Gaining a detailed picture of the role the United States plays in the global market place is made easier by the wealth of international investment statistics produced by the Bureau of Economic Analysis. So it’s critically important that we get the most accurate information possible from businesses, private funds, and others who fill out our BEA surveys.
To that end, BEA recently released some guidance on when private funds may need to fill out a BE-10 survey, which collects information on U.S. direct investment abroad. The guidance is in the form of several Frequently Asked Questions (FAQs).
The new FAQs answer questions such as:
- How do I contact BEA if I have specific questions about how to report my U.S. and foreign-based entities (private funds, operating companies, etc.) on the 2014 BE-10 survey?
- Are the data reported on the BE-10 survey kept confidential?
- Does the 2014 BE-10 reporting overlap with the Treasury International Capital (TIC) reporting for private funds?
- How do I complete a survey for a foreign affiliate entity if it is a private fund versus an operating company? The 2014 BE-10 survey forms may have numerous questions which do not appear to apply to my domestic and foreign funds/entities. How do I proceed?
- How do I determine which U.S.-based private fund entity or manager would be the U.S. Reporter that is required to complete the 2014 BE-10A Report for U.S. Reporter?
- If it is determined that a private fund must complete the 2014 BE-10 survey, which forms are required?
- My company/client is a private fund that has foreign investment. Am I required to submit the 2014 Benchmark Survey of U.S. Direct Investment Abroad (BE-10)?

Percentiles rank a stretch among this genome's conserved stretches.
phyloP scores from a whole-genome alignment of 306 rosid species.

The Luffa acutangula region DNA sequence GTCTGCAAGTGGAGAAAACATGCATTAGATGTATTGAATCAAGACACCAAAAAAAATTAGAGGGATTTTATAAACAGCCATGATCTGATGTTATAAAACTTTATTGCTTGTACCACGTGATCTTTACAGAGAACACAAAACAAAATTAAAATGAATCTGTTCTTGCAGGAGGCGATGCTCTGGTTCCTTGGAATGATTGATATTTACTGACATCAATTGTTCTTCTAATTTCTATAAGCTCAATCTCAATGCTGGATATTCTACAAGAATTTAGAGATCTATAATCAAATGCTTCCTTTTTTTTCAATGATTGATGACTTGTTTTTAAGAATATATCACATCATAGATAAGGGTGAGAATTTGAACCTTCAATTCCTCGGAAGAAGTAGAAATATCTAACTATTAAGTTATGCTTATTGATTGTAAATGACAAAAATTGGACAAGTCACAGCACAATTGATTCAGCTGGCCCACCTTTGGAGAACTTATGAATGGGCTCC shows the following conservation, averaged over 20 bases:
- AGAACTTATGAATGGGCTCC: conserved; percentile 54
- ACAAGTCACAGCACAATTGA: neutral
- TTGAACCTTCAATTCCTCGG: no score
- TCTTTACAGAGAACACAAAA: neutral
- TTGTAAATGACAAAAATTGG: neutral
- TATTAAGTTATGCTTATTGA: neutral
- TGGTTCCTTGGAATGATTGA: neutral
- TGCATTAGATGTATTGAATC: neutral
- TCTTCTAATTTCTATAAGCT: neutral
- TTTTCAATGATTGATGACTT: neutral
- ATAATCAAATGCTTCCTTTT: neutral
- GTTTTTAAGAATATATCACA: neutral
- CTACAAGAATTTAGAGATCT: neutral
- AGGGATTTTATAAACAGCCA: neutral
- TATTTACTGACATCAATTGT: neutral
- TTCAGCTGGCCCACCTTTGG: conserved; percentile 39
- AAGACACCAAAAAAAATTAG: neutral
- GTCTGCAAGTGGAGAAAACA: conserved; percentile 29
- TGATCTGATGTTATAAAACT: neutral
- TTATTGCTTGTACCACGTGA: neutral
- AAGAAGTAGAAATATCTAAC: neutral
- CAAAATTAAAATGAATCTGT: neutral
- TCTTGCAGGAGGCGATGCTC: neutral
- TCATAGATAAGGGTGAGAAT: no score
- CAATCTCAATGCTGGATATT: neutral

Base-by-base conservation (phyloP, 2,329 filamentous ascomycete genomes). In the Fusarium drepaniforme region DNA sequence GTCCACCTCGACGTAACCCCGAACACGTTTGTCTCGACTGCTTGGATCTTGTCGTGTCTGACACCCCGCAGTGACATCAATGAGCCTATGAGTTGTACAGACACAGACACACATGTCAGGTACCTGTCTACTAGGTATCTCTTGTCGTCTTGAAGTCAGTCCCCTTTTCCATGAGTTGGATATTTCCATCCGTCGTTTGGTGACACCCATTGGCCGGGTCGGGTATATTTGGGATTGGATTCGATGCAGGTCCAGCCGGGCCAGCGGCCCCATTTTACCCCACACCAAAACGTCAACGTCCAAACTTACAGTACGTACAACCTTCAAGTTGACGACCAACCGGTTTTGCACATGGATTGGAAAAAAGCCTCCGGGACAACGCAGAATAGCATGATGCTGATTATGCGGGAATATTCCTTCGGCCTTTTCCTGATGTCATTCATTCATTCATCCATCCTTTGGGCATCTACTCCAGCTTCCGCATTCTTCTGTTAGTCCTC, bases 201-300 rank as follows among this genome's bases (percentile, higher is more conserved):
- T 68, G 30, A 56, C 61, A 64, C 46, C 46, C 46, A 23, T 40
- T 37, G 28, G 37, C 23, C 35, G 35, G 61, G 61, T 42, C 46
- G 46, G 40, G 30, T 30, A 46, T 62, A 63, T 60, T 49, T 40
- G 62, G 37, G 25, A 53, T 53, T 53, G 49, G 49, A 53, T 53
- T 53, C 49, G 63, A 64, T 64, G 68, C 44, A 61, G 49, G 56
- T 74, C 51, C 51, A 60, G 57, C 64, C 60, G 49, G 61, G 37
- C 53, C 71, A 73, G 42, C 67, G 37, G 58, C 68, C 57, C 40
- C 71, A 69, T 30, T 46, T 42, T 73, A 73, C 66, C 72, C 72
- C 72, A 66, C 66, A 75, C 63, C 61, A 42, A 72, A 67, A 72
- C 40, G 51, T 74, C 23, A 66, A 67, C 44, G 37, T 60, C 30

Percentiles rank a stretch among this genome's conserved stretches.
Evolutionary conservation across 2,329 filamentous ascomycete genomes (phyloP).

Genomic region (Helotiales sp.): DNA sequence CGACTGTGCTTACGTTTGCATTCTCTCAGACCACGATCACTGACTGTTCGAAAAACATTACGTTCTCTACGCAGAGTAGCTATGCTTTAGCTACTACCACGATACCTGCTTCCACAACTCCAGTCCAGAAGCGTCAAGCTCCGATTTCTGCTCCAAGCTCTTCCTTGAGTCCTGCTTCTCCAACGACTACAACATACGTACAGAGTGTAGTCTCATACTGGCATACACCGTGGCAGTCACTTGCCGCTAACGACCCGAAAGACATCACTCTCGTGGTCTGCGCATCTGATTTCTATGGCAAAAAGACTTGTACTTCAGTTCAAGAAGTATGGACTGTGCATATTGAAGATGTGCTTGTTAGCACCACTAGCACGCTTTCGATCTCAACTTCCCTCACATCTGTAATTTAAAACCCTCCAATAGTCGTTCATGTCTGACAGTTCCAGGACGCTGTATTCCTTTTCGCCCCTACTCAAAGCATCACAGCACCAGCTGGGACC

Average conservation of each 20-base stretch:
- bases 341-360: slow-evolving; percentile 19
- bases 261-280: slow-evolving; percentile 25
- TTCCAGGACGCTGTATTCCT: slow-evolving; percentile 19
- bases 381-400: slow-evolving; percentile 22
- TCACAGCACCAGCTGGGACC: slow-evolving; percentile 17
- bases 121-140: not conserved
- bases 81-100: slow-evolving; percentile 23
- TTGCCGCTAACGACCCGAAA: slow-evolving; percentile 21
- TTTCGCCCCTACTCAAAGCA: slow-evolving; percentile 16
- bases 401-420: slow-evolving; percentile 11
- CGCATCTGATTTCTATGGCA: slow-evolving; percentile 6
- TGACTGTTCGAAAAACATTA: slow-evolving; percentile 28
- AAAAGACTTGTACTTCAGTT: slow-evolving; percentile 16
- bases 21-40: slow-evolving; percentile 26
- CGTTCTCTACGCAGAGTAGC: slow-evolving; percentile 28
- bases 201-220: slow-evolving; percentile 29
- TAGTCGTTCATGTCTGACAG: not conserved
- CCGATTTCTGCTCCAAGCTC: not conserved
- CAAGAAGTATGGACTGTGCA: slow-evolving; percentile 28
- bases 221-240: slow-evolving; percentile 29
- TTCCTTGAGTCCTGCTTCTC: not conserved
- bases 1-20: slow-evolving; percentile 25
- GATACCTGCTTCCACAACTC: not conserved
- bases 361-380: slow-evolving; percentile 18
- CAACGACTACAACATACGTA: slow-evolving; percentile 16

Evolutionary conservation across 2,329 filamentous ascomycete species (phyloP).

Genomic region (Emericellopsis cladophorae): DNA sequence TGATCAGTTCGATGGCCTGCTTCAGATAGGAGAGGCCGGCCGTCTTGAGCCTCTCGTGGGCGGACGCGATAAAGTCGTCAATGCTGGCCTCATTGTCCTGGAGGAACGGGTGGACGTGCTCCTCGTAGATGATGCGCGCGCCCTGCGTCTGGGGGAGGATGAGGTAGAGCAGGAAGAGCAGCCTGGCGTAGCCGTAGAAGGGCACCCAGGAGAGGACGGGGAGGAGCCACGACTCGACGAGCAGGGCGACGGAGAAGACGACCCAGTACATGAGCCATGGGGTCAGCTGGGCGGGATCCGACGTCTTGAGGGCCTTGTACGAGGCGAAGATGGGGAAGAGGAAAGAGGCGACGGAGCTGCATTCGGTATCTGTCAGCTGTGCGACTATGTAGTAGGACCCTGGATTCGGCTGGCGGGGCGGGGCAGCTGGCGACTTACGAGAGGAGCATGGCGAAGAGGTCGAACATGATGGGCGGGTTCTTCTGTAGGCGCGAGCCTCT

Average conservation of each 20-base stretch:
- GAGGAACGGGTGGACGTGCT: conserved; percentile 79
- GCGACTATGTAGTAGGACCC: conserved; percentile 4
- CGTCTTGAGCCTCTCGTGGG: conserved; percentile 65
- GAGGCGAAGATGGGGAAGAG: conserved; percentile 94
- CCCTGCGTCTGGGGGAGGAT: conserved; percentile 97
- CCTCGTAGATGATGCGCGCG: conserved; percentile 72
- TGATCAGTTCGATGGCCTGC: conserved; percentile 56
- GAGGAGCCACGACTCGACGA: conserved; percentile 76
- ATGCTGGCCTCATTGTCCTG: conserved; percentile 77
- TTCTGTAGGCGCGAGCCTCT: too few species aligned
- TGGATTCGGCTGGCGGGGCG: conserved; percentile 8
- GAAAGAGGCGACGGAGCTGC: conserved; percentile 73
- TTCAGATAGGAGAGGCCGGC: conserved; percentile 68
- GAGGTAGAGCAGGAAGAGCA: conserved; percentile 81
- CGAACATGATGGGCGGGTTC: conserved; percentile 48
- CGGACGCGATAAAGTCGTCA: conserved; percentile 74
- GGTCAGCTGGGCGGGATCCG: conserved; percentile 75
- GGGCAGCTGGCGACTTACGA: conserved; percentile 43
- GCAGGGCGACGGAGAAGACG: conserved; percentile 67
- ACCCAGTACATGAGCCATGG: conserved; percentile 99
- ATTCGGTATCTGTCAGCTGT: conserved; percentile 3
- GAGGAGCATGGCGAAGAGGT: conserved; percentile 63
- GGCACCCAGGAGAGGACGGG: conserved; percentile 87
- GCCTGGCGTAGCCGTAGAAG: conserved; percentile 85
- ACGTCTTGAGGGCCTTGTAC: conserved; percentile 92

Other resources for assisting the filing of the 2014 BE-10 survey can be found here.
The U.S. Bureau of Economic Analysis (BEA) has released additional statistics on U.S. direct investment abroad – or “outward direct investment” – and on foreign direct investment in the United States – or “inward direct investment” for 2013 and revised statistics for 2011 and 2012.
These newly released statistics provide comprehensive data on direct investment by country and industry for financial transactions, equity, debt instruments, reinvestment of earnings, and income. Statistics are also now available for positions, financial transactions, and income for all countries and industries where direct investment is present, for both inward and outward.
An upcoming article in the September Survey of Current Business will present these statistics as well as additional statistics, such as reinvestment ratios, rates of return, and position and income data for outward investment classified by the industry of the U.S. parent.
The U.S. net international investment position was -$4,577.5 billion (preliminary) at the end of 2013 as the value of foreign investments in the United States exceeded the value of U.S. investments abroad. At the end of 2012, the net position was -$3,863.9 billion.
The $713.6 billion decrease in the net position from the end of 2012 to the end of 2013 reflected a $1,039.8 billion increase in the value of foreign-owned assets in the United States that exceeded a $326.1 billion increase in the value of U.S.-owned assets abroad.
• The U.S. net international investment position decreased 18.5 percent from the end of 2012 to the end of 2013, compared with a 3.6-percent decrease from the end of 2011 to the end of 2012.
• The decrease in the net position in 2013 was attributable to the valuation changes of foreign-owned assets in the United States that were $362.4 billion larger than the valuation changes of U.S.-owned assets abroad, and net inflows of $351.2 billion.
• U.S.-owned assets abroad were $21,963.8 billion at the end of 2013 compared with $21,637.6 billion at the end of 2012.
• Foreign-owned assets in the United States were $26,541.3 billion at the end of 2013 compared with $25,501.5 billion at the end of 2012.
Read the full report.